Product Review: Triumph Traveller Jacket - Overdrive
n18

Product review: Triumph Traveller jacket

05 Mar 2016  /  0
Assistant Editor, Overdrive Digital

I’m not into hardcore motorcycle touring and therefore my kit largely comprises of gear that is fit for city or track use. So when we recently planned on taking a Triumph Bonneville up into the mountains of Ladakh, I knew my mesh jackets were going to be inadequate for the expected chilly breeze, while the leathers would have been disastrous if the unpredictable weather decided to turn up the heat. So I decided to give the Triumph Traveller jacket a try when I went to take delivery of the Bonneville press bike – more so because they had one in my size, a 2XL.

Triumph Jacket (9)

The quality of stitching and zippers is up with the best touring jackets

My first reaction was –this is too warm! That is because it is constructed using 600 denier PolyCordora, which is one of the thickest grades of Cordora used in touring jackets. Adding to the warmth is the removable liner which too is on the thicker side and is rated to be waterproof and windproof. For the trickier weather conditions, the jacket also comes with a removable storm collar. I particularly like the additional wrist lining on the sleeves that comes with thumb holes, so the sleeves don’t move around too much and wrist area fits snugly inside gauntlet gloves all the time.

Triumph Jacket (3)

The Triumph Traveller is constructed using 600 denier PolyCordora, which is one of the thickest grades of Cordora used in touring jackets

 

Triumph Jacket (4)

The large back-protector demands as a straight-up riding posture. It tends to make the jacket bunch up behind the neck on the supersport riding posture

All these bits helped me brave the rain storm that we encountered on our way up to Leh. The waterproofing worked quite well too. In fact, the outer shell of the jacket in itself is water resistant to a fair degree, meaning you can happily ride under a mild drizzle and remain dry without using the liner. The Traveller comes with four, fairly large weatherproof pockets at the front, much like the ones on Triumph’s range topping Trek touring textile jacket.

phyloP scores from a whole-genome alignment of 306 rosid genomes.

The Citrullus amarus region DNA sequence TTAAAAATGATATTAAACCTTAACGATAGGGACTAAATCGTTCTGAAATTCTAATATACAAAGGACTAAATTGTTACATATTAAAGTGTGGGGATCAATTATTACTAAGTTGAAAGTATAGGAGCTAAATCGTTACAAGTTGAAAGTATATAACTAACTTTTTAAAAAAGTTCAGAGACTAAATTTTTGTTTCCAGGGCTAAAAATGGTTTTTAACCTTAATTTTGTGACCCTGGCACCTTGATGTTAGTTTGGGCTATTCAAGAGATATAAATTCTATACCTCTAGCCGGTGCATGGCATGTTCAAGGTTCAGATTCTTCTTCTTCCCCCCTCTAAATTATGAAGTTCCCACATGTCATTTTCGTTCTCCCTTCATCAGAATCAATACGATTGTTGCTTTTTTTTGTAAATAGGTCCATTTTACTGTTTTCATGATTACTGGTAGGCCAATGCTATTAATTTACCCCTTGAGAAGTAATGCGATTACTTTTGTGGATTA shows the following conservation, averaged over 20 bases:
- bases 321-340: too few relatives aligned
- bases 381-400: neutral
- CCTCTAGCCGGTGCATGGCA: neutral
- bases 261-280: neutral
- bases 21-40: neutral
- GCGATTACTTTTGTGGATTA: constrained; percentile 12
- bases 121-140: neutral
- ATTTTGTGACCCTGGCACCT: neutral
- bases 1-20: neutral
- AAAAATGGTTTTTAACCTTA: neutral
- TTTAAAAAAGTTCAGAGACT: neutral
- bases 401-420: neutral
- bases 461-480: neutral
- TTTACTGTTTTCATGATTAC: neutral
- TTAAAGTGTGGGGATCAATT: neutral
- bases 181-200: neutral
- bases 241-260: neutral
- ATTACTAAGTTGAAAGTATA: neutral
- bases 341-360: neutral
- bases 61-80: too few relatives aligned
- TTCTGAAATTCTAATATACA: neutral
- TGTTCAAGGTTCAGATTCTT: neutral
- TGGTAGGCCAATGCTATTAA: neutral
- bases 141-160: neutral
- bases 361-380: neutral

Triumph Jacket (10)

The Traveller comes with a thick inner-liner that is wind and weather proof

The quality of stitching is better than what I’ve come across in other jackets. The sleeves and waist come with button and buckle type adjusters, respectively. The CE certified Knox armour comprises of viscoelastic silicone protectors placed in the shoulders and elbows. The pockets for the elbow protectors are a tight fit, so while removing the armour is easy, fitting it back in needs patience. The jacket comes with a large foam back armour that demands a straight-up riding posture. A supersport posture makes the back of the jacket bunch up behind the neck.

Triumph Jacket (5)

Buckles, zippers and buttons all around the jacket make sure that you can adjust the fit to suit your preference

At ₹16,925, the Traveller is cheaper than most other touring jackets. Triumph only offers it in one color though. Its sizing is larger than expected as it accommodates the thick liner and leaves some room for extra layers, should the weather demand it. For that reason alone, I would recommend trying it out before purchase rather than buying it purely on the basis of the sizing chart. The chart won’t be wrong, but considering that you would seldom use the liner in our weather conditions, the jacket alone could end up becoming too loose to be useful despite the adjustments for the waist and the sleeves. Otherwise, it is an excellent buy for the quality, usability and price.

Triumph Jacket (8)



To stay at the cutting edge of automotive news in India, follow Overdrive on Twitter (@odmag) or on Facebook (facebook.com/odmag). Or download our app from the iOS or Android app stores today.


Find your next car
OR
opinion
Shubhabrata Marmar
quote
23 Jun 2017
Income lax department
Should someone earning a living from a vehicle get priority at...
Bob Rupani
quote
15 Jun 2017
The lal batti and VIP culture
The government has banned the ‘lal batti’ or red beacon...